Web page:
The Cowlitz Indian Tribe has awarded a $50,000 grant to Woodland Child Care (WCC), the childcare program provided by Woodland Public Schools for before and after school care.
The WCC program provides care at both elementary schools, and also includes a variation of the program at Yale Elementary, the district’s remote school in Ariel, stated a news release.
“Between all of our campuses, we serve more than 120 students,” said Melissa “Missy” Sorensen, the director of WCC. “Our mission is to provide a caring and nurturing environment to all children.”
Sorensen has been leading the Woodland Public Schools’ childcare program for over 20 years.
“I was approached by the district’s community liaison in 1999 to see if I would run a before and after school childcare program for the district,” she said in the release. “Woodland has always needed more childcare options, so I said ‘yes,’ and since Woodland has continued to grow, the need for childcare has increased with that growth.”
Childcare costs have increased over time, stated the release. The COVID-19 pandemic has exacerbated the issue throughout the state and the country.
“With the support of the school board and our district administrators, WCC reopened its doors for full-day care in June 2020 and supported virtual learning for our students,” Sorensen said. “However, we had to hire extra staff to maintain small group sizes and manage the additional health protocols presented by the pandemic, which was made even more costly due to lower attendance rates resulting in less revenue generation.”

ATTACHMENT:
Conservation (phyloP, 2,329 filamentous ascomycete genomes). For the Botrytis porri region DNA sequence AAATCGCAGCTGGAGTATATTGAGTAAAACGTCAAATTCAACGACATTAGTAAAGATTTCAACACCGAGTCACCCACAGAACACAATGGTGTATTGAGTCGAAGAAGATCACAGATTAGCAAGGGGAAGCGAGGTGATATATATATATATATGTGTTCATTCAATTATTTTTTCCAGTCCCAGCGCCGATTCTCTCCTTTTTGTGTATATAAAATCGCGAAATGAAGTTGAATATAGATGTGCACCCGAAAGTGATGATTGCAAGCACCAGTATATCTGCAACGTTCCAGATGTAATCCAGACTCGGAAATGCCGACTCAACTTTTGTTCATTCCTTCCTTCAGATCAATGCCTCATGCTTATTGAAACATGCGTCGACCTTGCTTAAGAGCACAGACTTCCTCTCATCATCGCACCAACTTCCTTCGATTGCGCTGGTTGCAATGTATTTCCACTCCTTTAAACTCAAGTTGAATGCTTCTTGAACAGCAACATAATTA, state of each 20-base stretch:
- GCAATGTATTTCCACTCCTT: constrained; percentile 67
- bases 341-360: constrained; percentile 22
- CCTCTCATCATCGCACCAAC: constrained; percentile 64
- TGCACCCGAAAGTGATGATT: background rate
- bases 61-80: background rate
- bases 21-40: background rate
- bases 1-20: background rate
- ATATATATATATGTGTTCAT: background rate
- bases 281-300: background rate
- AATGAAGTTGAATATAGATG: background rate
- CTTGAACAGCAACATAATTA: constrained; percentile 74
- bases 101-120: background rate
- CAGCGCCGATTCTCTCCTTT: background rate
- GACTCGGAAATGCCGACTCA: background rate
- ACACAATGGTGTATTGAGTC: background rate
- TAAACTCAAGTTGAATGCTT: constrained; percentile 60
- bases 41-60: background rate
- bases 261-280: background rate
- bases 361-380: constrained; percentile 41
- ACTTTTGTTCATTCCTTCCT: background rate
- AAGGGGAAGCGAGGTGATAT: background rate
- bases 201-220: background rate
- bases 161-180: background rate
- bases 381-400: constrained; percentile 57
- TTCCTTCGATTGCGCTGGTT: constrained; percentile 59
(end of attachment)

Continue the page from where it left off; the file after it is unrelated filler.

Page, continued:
Over the past two years, the Cowlitz Indian Tribe has awarded WCC with two grants, the most recent being in September for $50,000.
“These substantial grants provide funds to hire staff, maintain our playground facilities, replace failing equipment (most recently a refrigerator) as well as purchase personal protective equipment, craft supplies, and toys,” Sorensen said. “The support of the Cowlitz Indian Tribe has been instrumental in allowing the WCC to operate and provide childcare services to the children and families of the Woodland community. We are so grateful for their ongoing generosity and support of both the WCC and Woodland Public Schools.”
The Cowlitz Indian Tribe has helped with community building in Clark, Cowlitz, Lewis, Pierce, Skamania, and Wahkiakum counties. The Tribal Council has leveraged grants into multi-million dollar operations, stated the release. Recent projects include a modern health clinic in Longview, health services in Tukwila and Vancouver, and viable housing units at its St. Mary’s complex near Toledo.
Families interested in enrolling in WCC can learn more by contacting Program Manager Missy Sorensen at 360-607-7926 or by email at firstname.lastname@example.org. To learn more, go online to woodland
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